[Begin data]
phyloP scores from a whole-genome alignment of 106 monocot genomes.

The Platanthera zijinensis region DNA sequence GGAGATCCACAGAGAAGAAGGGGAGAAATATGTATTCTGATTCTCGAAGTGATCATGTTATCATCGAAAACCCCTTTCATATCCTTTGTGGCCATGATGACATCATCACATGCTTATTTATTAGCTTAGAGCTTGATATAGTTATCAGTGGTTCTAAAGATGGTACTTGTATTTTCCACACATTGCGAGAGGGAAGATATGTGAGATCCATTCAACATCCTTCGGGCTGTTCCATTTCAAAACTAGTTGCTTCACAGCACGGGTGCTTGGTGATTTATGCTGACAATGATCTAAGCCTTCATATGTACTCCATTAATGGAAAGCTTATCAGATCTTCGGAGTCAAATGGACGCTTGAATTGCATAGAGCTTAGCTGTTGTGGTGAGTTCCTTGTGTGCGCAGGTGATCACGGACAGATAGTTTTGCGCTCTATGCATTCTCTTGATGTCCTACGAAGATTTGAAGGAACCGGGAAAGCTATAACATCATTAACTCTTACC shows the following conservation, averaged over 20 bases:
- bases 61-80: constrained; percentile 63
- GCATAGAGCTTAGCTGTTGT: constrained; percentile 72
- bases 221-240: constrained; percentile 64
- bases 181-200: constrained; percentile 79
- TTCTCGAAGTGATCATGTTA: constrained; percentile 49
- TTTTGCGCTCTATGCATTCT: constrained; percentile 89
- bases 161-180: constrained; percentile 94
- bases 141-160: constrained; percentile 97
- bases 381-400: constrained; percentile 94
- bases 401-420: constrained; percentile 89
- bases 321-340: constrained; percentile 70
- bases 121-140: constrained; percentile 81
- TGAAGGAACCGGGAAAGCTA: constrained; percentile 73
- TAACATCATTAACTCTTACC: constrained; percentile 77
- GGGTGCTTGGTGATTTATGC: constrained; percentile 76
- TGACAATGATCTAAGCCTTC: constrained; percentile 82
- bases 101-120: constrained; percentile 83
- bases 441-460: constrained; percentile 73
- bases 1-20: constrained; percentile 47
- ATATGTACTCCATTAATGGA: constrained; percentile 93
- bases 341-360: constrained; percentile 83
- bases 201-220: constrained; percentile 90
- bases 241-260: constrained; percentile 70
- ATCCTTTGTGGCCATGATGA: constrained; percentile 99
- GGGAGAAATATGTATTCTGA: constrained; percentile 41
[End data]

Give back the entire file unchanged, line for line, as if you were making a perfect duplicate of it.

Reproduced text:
phyloP scores from a whole-genome alignment of 106 monocot genomes.

The Platanthera zijinensis region DNA sequence GGAGATCCACAGAGAAGAAGGGGAGAAATATGTATTCTGATTCTCGAAGTGATCATGTTATCATCGAAAACCCCTTTCATATCCTTTGTGGCCATGATGACATCATCACATGCTTATTTATTAGCTTAGAGCTTGATATAGTTATCAGTGGTTCTAAAGATGGTACTTGTATTTTCCACACATTGCGAGAGGGAAGATATGTGAGATCCATTCAACATCCTTCGGGCTGTTCCATTTCAAAACTAGTTGCTTCACAGCACGGGTGCTTGGTGATTTATGCTGACAATGATCTAAGCCTTCATATGTACTCCATTAATGGAAAGCTTATCAGATCTTCGGAGTCAAATGGACGCTTGAATTGCATAGAGCTTAGCTGTTGTGGTGAGTTCCTTGTGTGCGCAGGTGATCACGGACAGATAGTTTTGCGCTCTATGCATTCTCTTGATGTCCTACGAAGATTTGAAGGAACCGGGAAAGCTATAACATCATTAACTCTTACC shows the following conservation, averaged over 20 bases:
- bases 61-80: constrained; percentile 63
- GCATAGAGCTTAGCTGTTGT: constrained; percentile 72
- bases 221-240: constrained; percentile 64
- bases 181-200: constrained; percentile 79
- TTCTCGAAGTGATCATGTTA: constrained; percentile 49
- TTTTGCGCTCTATGCATTCT: constrained; percentile 89
- bases 161-180: constrained; percentile 94
- bases 141-160: constrained; percentile 97
- bases 381-400: constrained; percentile 94
- bases 401-420: constrained; percentile 89
- bases 321-340: constrained; percentile 70
- bases 121-140: constrained; percentile 81
- TGAAGGAACCGGGAAAGCTA: constrained; percentile 73
- TAACATCATTAACTCTTACC: constrained; percentile 77
- GGGTGCTTGGTGATTTATGC: constrained; percentile 76
- TGACAATGATCTAAGCCTTC: constrained; percentile 82
- bases 101-120: constrained; percentile 83
- bases 441-460: constrained; percentile 73
- bases 1-20: constrained; percentile 47
- ATATGTACTCCATTAATGGA: constrained; percentile 93
- bases 341-360: constrained; percentile 83
- bases 201-220: constrained; percentile 90
- bases 241-260: constrained; percentile 70
- ATCCTTTGTGGCCATGATGA: constrained; percentile 99
- GGGAGAAATATGTATTCTGA: constrained; percentile 41